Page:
Besides knowledge and skills, AUA contributed to my personal development. I became more independent, confident in expressing my opinion, and be open to new things. Most importantly, AUA helped me understand what real friendship is, and I’ll always be thankful to AUA for my friends.  

After graduation, I plan to get a Master’s Degree and find a job that I will be enthusiastic about.  

When I was a Freshman at AUA, everything seemed new to me and I was mainly concentrated on classes and assignments. Unfortunately, I had little time to be involved in other activities around AUA. If I were to be a Freshman again, I would definitely be more involved in AUA clubs and activities. So, my advice to Freshmen is to be actively involved in AUA life and contribute to the development of our university as much as possible.  

Sofya Dallakyan – BA Business

My dreams  were quite unusual. I was very terrified by the thought that after graduation I will be smothered by tedious dress code rules and a grouchy boss, so there was one option left: to work in an animal shelter somewhere in Australia.

AUA helped me construct a whole system in my brain where I understood how the real world is working. The construction materials included professors’ experiences, club activities, day to day communications and etc. I would say that AUA would be a better place if has more qualified foreign professors for major classes.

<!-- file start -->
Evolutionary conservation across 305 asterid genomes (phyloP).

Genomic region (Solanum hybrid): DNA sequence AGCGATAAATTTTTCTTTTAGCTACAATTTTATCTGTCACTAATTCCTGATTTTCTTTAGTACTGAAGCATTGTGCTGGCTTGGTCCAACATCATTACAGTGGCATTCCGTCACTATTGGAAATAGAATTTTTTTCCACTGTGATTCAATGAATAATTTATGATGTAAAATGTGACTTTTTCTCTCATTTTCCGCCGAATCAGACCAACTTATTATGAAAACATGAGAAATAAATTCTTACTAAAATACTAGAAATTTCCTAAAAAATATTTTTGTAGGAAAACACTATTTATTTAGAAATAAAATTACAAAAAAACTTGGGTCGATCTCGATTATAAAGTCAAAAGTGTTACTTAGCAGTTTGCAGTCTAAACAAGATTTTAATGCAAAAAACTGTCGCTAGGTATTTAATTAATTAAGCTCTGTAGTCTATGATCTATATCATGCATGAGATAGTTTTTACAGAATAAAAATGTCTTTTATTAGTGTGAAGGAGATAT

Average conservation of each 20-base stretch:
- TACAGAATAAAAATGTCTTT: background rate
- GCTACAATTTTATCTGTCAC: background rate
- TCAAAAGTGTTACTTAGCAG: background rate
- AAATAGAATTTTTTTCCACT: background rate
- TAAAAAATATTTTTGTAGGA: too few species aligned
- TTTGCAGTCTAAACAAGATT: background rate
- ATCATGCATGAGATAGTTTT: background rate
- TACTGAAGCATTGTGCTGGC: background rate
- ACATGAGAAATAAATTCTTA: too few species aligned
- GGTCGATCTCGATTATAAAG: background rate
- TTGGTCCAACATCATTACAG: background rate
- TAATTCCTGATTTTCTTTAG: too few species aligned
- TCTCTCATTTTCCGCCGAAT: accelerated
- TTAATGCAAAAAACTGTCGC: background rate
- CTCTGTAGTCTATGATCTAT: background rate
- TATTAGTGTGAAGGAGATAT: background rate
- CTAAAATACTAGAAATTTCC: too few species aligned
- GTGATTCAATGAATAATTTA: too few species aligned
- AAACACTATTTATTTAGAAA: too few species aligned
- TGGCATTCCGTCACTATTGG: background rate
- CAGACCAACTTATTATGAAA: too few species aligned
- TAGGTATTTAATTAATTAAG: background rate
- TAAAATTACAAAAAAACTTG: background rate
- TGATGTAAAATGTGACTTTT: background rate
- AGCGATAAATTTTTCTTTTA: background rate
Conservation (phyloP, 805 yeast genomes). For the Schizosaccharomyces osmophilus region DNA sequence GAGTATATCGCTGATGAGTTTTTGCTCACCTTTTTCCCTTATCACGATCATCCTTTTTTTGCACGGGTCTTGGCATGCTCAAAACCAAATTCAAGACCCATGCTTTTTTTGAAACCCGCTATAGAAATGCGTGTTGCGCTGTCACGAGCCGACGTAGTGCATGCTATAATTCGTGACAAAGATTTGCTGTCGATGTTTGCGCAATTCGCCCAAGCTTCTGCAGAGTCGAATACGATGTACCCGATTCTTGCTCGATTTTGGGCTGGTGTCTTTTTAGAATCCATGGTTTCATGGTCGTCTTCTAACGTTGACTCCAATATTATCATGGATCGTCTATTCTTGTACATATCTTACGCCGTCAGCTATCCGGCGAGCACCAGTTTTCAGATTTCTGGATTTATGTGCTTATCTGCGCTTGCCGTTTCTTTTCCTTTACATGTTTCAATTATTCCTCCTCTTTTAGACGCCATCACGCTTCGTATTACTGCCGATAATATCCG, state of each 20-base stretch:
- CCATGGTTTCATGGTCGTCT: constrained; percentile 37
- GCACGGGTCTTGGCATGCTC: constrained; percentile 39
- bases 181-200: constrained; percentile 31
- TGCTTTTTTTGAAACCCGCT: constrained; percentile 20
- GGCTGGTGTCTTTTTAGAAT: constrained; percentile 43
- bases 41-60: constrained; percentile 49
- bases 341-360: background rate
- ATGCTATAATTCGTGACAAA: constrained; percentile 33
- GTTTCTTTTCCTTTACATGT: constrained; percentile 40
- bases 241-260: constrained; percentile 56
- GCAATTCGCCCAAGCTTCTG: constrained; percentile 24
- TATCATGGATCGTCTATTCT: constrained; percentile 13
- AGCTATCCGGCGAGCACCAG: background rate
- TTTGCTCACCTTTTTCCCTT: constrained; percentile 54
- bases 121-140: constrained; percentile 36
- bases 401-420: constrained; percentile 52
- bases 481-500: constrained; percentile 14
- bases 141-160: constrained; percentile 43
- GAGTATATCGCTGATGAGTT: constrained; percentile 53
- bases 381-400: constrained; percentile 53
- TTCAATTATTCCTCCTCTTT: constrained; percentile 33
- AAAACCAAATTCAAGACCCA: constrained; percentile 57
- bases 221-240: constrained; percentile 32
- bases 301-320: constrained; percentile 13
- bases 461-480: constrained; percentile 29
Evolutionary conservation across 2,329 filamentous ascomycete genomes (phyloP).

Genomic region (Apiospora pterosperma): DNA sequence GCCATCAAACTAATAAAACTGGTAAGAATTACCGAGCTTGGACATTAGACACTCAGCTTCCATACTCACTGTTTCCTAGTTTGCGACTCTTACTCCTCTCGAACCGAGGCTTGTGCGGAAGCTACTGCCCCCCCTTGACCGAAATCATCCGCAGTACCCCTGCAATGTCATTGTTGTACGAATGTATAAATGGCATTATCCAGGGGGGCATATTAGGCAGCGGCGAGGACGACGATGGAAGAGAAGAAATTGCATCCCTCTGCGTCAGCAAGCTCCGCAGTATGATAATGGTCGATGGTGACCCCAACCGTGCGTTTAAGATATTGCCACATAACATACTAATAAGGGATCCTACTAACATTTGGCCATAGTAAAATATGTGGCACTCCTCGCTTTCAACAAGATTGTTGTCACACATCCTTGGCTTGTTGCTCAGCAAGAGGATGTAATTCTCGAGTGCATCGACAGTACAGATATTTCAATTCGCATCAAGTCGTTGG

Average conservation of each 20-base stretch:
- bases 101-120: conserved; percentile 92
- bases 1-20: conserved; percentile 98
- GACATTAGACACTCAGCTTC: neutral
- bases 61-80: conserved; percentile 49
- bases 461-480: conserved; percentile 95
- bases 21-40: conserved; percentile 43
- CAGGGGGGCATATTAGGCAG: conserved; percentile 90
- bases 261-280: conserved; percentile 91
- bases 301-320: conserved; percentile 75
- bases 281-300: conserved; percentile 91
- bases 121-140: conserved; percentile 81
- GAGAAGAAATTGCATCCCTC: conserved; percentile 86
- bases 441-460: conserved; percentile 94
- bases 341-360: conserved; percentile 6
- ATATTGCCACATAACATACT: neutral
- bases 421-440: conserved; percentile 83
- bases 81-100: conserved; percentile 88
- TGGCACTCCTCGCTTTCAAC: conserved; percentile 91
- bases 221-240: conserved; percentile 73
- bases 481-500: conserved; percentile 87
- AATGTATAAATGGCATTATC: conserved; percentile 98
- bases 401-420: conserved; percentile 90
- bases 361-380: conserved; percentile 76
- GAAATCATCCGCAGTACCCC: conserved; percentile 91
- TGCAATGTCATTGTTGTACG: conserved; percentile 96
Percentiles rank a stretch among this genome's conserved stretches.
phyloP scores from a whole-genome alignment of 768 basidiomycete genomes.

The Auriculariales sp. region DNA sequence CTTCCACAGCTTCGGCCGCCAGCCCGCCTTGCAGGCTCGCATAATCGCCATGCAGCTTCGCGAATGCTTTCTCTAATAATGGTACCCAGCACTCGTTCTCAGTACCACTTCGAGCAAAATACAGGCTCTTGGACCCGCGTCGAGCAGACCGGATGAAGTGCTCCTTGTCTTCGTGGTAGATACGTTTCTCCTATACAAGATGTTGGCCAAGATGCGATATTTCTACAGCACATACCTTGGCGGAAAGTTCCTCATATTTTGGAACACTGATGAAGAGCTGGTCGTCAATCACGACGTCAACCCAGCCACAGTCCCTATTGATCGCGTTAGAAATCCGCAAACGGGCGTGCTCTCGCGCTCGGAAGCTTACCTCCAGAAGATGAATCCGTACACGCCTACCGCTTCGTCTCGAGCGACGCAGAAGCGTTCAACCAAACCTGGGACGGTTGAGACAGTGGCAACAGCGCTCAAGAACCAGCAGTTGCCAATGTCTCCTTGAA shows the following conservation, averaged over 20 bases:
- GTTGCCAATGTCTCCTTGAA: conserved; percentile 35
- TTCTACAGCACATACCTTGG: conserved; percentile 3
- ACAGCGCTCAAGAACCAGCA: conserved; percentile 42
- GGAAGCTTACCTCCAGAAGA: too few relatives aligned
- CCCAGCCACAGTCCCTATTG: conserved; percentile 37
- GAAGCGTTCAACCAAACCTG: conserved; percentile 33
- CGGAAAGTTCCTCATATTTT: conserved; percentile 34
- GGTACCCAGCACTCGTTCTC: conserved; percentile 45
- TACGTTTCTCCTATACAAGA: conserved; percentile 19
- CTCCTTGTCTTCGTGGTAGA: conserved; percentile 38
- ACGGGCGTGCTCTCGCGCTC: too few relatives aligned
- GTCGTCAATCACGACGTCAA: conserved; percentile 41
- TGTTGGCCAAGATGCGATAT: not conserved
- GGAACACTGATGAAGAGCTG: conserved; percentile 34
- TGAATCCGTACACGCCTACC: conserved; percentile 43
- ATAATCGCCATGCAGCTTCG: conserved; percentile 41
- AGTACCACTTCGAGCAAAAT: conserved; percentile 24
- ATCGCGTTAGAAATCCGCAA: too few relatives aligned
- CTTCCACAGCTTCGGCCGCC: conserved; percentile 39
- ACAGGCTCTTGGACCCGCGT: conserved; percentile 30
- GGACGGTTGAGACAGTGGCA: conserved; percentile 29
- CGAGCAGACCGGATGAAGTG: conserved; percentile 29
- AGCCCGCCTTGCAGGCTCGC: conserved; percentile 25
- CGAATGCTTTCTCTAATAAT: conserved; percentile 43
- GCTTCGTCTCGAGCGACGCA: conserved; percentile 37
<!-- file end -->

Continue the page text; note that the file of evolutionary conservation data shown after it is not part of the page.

I am both satisfied and unsatisfied with the knowledge I gained here. I can consider myself a professional based on the projects that were implemented during studies, as they gave me the most practical insights both in terms of professionalism and in working with people.

My future plans have changed a lot during these four years due to particular people and classes that I had at AUA. I had an opportunity to meet people with whom I can find common interests and share ideas and whose activities inspire me to do more.  They are people all of different professions and backgrounds, but looking back I see that due to their impact either directly or indirectly I gained many life lessons.

I’m still thinking about plans after AUA, cannot tell you my life strategy plan, but for now I will try to do different things, where I can use my university knowledge and interests and see which option works the best.

For Freshmen students – Don’t stress out that much on GPA, I have witnessed the sufferings of many people. Study whatever interests you and try not to fail the rest.

 

 

Marina Babayan